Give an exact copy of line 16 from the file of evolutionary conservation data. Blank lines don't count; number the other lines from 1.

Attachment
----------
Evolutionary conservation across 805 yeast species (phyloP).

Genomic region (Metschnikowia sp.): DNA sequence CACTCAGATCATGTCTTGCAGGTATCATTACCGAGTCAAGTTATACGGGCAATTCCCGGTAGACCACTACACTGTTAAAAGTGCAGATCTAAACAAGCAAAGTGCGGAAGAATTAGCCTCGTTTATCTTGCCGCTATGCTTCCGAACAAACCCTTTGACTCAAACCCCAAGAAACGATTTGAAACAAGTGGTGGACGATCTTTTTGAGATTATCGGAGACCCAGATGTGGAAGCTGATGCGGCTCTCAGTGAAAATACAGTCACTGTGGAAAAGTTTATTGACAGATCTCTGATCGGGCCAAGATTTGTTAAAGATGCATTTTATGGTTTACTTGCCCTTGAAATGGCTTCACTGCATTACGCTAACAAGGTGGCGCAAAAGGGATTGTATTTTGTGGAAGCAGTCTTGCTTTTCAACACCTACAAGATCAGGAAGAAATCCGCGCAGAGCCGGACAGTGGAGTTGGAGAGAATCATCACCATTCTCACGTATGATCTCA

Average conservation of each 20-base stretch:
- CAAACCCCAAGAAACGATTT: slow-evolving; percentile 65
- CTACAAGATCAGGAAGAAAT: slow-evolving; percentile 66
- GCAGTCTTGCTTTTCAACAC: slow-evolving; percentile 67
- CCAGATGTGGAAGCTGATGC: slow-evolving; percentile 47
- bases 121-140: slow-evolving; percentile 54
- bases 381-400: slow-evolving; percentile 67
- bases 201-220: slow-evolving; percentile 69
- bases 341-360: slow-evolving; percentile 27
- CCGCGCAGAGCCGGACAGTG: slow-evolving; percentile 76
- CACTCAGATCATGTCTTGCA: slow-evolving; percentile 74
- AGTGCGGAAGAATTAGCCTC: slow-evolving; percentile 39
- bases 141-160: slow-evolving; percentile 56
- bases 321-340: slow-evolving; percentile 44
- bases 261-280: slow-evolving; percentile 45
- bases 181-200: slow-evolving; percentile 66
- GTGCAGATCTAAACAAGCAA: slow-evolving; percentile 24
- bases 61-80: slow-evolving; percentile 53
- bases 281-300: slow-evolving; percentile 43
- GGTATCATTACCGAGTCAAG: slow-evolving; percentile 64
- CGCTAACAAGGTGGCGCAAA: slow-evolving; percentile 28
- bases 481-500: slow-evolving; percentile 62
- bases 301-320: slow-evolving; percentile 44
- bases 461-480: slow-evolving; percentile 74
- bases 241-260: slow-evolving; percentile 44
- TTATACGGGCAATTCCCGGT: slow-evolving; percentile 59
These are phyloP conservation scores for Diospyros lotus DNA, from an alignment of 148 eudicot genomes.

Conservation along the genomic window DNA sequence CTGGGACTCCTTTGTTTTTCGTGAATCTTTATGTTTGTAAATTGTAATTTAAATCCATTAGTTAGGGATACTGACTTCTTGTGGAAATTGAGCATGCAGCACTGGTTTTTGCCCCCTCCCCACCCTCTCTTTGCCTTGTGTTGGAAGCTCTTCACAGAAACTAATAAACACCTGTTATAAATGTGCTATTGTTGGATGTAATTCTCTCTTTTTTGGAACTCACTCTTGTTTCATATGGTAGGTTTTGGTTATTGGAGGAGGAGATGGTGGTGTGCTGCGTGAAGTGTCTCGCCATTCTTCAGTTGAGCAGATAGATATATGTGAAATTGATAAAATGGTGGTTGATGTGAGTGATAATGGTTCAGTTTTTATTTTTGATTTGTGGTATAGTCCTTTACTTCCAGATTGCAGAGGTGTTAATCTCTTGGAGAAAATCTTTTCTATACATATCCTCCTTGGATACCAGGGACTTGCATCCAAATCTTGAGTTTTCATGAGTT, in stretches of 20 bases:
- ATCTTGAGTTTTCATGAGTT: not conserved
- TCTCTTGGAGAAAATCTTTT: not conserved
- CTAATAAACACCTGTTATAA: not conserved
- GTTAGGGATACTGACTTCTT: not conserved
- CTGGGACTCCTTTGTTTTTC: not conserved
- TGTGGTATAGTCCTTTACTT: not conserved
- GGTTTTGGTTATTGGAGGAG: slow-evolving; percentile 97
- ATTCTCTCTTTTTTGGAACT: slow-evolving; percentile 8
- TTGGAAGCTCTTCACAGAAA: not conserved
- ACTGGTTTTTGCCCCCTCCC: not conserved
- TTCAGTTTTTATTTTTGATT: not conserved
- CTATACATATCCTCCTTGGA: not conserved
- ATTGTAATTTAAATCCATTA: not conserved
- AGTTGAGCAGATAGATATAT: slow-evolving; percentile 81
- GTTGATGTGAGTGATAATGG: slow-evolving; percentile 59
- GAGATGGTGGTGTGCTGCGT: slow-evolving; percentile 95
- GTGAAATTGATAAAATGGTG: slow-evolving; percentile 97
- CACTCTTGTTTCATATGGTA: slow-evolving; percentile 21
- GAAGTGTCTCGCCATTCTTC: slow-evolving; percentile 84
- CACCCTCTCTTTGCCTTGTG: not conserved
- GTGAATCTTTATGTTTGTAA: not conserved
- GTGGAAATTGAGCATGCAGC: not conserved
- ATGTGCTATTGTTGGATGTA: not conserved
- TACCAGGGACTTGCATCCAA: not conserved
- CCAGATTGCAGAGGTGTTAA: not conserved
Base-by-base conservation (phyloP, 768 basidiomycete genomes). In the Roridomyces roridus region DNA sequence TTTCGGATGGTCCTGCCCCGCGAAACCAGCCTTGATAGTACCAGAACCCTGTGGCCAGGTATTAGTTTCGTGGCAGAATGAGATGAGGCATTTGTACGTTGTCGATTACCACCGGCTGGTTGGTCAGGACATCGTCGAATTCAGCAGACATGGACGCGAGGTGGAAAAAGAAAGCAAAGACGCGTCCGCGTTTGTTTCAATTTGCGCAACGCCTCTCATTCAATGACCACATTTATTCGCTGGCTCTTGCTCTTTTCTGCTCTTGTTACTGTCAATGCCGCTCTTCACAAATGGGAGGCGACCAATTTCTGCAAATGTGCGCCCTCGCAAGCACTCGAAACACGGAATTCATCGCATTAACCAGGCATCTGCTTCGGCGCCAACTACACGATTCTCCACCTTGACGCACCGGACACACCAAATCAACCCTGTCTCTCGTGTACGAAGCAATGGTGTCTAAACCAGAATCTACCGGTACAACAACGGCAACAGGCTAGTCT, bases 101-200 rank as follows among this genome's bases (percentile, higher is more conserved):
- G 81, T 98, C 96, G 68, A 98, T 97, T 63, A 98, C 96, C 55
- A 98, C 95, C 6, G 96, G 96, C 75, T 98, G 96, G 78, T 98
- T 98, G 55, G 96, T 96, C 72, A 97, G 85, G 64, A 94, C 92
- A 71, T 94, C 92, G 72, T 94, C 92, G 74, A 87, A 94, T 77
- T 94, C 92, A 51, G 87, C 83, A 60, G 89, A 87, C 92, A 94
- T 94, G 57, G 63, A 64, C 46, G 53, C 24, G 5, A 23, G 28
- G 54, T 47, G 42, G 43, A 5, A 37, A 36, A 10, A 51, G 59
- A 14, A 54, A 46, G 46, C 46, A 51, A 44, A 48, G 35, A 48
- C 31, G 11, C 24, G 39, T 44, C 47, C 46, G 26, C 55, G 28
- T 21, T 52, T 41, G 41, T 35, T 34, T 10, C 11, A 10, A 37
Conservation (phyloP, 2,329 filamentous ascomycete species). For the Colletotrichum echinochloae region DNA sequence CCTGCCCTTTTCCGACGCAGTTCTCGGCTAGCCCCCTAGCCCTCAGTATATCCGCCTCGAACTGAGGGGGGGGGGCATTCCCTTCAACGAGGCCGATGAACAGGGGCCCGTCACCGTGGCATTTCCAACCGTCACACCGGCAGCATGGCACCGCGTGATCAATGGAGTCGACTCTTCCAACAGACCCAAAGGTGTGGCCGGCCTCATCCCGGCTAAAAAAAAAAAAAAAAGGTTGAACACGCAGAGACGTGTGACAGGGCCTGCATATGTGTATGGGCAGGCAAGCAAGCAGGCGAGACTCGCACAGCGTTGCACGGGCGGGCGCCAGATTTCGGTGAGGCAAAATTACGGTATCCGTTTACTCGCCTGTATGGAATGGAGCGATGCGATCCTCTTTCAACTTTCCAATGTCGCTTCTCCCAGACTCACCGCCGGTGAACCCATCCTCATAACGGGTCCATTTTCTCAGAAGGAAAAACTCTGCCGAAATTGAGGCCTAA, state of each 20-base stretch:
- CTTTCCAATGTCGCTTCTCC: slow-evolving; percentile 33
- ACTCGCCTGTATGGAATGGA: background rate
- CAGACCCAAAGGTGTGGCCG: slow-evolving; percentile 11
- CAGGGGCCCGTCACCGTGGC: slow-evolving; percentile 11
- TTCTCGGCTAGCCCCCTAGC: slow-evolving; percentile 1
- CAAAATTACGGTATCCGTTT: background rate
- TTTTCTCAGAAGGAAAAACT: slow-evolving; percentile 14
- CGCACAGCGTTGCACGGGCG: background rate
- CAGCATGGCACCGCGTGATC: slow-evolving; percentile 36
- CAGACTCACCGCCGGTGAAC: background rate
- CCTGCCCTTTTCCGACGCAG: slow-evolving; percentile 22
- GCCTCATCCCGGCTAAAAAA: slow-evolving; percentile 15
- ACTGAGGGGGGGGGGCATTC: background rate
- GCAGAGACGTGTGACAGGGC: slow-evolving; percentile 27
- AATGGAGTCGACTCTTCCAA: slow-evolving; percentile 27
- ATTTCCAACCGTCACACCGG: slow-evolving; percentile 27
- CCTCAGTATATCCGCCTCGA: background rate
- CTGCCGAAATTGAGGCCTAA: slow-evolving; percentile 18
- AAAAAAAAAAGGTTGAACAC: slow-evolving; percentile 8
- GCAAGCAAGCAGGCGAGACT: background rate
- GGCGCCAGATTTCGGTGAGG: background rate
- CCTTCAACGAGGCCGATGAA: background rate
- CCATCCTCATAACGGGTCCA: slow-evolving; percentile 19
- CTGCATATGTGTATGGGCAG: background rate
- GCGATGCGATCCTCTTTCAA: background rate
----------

- bases 321-340: slow-evolving; percentile 44